Frequently Asked Questions
What exactly is a submersible pump?
What does the control box do?
Do I need a pump saver?
What other components are required?
For smaller submersibles installed to depths of about 500 feet, schedule 80 PVC (plastic) pipe with threaded couplings can be used. This pipe has a thicker wall than similar pipe that you might be used to seeing in irrigation systems for example. The schedule 80 pipe is designed for the task. It’s lighter and less costly than steel, and doesn’t corrode. A safety rope is installed alongside the PVC pipe in order to have a means of removing the submersible in the remote event that the pipe should break. A torque arrestor, which is a device to center the pump and minimize its twisting on startup, is installed above the pump.
In some cases, galvanized steel pipe is used. That’s because beyond a certain depth, the combined weight of the submersible, pipe, wire, and water contained in the pipe, would be too heavy for PVC pipe. Steel pipe is also used at shallower depths for larger submersibles, where the twisting of the motor when it starts (torque) might damage PVC pipe. Galvanized steel pipe is stronger, but is also heavier, and subject to eventual corrosion. A safety rope is not required in these installations.
No matter which type of pipe is used, one-way check-valves are installed at intermediate distances along the pipe string, to prevent water from draining back down the well when the submersible is shut off. The wire, and safety rope if installed, are lowered at the same time as the pipe string, and securely fastened to the pipe along its length.
The pipe string exits the well casing through a well cap. Surface plumbing varies with each installation, but may include a hose bib (for taking water samples), and a pressure-relief valve to vent excess pressure in case of malfunction.
What is meant by static level, submergence, and basement?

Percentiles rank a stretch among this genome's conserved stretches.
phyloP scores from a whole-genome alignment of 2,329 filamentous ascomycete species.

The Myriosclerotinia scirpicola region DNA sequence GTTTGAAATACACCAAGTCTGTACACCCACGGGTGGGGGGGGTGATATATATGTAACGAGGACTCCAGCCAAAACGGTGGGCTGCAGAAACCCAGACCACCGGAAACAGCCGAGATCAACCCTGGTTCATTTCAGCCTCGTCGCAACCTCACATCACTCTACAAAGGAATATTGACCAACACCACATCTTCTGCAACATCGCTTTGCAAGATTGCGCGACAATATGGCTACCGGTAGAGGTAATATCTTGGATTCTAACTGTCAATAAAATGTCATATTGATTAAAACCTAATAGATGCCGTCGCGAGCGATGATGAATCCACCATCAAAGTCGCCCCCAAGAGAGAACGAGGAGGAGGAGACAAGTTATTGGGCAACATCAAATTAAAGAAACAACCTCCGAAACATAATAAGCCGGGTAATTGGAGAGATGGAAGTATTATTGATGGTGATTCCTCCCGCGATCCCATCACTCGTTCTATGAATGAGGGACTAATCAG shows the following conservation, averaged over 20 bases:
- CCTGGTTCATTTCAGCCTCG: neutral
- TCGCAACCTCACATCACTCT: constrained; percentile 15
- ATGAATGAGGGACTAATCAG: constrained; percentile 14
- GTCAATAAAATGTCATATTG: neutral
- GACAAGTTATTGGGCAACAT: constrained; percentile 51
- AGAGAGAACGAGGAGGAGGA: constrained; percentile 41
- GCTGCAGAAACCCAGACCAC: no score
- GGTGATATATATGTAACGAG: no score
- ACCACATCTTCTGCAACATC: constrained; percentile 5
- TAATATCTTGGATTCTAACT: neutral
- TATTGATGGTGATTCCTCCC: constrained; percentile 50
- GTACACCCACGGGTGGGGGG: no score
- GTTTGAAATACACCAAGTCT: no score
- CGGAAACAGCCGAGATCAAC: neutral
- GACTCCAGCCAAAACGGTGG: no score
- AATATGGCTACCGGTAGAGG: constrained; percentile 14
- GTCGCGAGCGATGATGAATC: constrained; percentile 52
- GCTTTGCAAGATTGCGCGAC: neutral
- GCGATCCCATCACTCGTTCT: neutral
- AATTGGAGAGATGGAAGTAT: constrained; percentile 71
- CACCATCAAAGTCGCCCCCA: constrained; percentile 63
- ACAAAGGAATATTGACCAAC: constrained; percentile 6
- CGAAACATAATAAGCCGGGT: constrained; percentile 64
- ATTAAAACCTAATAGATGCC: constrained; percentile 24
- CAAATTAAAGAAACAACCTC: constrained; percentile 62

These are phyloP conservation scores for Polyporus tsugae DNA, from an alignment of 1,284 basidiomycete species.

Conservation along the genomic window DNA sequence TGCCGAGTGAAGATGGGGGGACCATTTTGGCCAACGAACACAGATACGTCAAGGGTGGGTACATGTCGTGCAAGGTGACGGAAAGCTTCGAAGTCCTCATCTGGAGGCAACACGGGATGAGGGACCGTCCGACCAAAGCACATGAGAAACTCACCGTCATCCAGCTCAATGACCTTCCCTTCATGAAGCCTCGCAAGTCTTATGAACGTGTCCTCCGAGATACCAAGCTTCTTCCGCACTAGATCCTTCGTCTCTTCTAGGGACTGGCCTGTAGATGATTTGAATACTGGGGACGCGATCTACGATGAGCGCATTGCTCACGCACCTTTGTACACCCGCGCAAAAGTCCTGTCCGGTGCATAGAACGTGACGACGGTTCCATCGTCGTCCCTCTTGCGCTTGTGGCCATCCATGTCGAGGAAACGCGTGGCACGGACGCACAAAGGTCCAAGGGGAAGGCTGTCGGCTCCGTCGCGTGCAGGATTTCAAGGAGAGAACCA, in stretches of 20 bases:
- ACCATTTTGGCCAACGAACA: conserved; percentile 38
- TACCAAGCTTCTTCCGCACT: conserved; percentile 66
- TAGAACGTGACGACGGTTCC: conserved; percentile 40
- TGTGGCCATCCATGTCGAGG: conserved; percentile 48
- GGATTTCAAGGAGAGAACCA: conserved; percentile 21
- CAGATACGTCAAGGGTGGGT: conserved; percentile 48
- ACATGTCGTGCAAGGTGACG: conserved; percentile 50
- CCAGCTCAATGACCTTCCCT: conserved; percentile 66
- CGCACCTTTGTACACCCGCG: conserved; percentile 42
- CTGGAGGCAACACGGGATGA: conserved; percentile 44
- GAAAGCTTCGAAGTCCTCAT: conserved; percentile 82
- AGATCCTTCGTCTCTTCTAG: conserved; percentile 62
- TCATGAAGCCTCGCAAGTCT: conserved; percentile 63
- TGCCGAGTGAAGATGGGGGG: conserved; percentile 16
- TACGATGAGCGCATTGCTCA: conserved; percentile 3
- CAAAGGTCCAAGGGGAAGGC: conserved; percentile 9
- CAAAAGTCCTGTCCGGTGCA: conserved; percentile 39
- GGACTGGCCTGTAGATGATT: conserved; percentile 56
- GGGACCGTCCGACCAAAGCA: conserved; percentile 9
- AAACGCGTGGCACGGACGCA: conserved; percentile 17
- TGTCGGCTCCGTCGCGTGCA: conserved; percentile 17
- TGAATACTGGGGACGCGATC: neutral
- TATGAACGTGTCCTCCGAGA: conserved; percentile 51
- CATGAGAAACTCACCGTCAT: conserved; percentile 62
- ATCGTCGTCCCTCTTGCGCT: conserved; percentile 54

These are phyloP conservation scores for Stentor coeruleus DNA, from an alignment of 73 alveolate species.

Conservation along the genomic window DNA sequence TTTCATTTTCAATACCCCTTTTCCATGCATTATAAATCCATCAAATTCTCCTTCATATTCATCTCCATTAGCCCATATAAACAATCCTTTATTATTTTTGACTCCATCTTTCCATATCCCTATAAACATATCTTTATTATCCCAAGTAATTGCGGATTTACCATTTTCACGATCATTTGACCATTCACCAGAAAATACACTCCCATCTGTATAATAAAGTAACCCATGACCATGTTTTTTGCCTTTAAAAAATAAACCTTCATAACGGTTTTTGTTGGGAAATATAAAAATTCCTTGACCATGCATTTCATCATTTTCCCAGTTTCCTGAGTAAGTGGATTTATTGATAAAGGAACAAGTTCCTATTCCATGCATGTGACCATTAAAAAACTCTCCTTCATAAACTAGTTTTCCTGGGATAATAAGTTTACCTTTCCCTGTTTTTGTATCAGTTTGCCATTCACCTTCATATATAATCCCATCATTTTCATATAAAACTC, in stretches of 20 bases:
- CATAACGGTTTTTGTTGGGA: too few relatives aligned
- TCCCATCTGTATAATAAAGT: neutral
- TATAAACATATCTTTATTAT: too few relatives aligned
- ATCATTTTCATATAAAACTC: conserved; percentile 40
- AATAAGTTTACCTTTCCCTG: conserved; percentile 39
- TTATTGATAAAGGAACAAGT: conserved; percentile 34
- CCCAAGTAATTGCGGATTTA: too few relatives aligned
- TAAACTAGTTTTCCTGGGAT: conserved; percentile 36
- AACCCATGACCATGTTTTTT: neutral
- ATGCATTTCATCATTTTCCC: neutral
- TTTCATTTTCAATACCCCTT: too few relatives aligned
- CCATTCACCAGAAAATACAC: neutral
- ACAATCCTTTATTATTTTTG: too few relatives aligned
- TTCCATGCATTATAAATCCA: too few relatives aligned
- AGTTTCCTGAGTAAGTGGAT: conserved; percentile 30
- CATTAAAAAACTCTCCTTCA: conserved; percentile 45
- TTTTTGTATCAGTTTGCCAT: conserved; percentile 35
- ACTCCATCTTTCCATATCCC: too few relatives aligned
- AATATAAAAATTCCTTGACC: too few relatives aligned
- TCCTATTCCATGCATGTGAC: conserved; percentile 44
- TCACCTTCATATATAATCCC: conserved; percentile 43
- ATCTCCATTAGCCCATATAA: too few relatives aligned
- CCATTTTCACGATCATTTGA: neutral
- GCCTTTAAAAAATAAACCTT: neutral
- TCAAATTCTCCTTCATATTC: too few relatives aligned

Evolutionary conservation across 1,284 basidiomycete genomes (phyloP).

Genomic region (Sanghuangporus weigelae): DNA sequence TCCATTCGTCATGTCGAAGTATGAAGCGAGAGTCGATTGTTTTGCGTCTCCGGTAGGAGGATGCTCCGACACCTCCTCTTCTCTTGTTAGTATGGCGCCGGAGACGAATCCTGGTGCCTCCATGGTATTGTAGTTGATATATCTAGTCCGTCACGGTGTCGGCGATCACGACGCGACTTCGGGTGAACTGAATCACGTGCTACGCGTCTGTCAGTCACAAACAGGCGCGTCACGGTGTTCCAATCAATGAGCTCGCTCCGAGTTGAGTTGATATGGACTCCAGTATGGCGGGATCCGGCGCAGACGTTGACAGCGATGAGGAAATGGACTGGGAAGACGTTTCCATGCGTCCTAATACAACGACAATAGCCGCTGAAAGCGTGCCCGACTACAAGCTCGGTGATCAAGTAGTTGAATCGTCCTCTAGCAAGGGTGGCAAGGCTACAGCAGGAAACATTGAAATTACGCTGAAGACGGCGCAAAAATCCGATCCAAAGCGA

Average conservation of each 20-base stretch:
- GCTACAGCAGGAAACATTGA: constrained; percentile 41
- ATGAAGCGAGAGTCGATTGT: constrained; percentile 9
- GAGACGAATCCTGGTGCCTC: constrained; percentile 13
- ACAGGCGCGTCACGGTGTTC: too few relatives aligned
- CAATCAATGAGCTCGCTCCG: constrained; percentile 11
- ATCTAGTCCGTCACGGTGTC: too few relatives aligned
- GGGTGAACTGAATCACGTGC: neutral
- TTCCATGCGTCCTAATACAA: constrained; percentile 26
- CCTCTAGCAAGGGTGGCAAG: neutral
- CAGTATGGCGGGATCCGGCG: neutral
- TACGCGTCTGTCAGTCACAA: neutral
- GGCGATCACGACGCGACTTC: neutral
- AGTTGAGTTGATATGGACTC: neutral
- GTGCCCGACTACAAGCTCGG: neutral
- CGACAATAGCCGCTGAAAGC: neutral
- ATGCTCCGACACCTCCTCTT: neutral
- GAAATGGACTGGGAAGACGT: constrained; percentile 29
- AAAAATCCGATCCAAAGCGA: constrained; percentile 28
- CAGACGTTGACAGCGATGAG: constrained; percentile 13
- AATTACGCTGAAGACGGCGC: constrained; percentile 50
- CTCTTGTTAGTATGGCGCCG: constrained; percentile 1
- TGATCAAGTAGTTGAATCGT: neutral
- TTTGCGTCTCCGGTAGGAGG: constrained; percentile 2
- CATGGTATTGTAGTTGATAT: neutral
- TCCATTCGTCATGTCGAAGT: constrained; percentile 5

What type of wire is used?
What is the pressure tank for?
On new installations, the pressure tank may be omitted temporarily during the construction phase. The pump can still be operated manually using a generator for instance, providing water for the building construction process. The tank, associated plumbing, and controls can be added later when needed.
What is meant by single-pump and two-pump systems?
What about storage tanks?
Storage tanks are occasionally placed at a high elevation. The submersible pump fills the tank, and gravity alone provides water pressure for the house. For example, if the storage tank is 100 feet higher than the house, then the water pressure at the house will be about 43 pounds per square inch (PSI). Since most properties don’t have a sufficiently elevated tank location, the water pressure is instead provided by a separate pressure (jet) pump. The submersible pump fills the storage tank (controlled by a liquid level control in the tank), and the pressure pump (controlled by a pressure switch) fills the pressure tank.
Storage tanks in this area are often plastic, above-ground models. Popular sizes are 1500 and 2500 gallons. These units are long-lasting, relatively inexpensive, and easy to transport to difficult locations. They require about an eight foot diameter space, which need only be flat and rock free. Buried tanks are also available.
How does the well pump know when the tank is full?
Why is a pressure pump required when using a storage tank?
What controls the pressure pump?
How are the systems powered?
- The home is equipped with a solar and/or wind power system. The water system is powered by the same power system. This setup is used when water requirements are modest, or the power system is a larger size.
- The home is equipped with a solar and/or wind system. But the water system, and possibly other large loads, are powered by a separate engine-driven generator. This setup is used when the home power system is too small to run the water system because the water is too deep and/or the water demand is higher.
- The home and water system are both powered by generator only.
- The home and water system each use a separate solar or wind power system.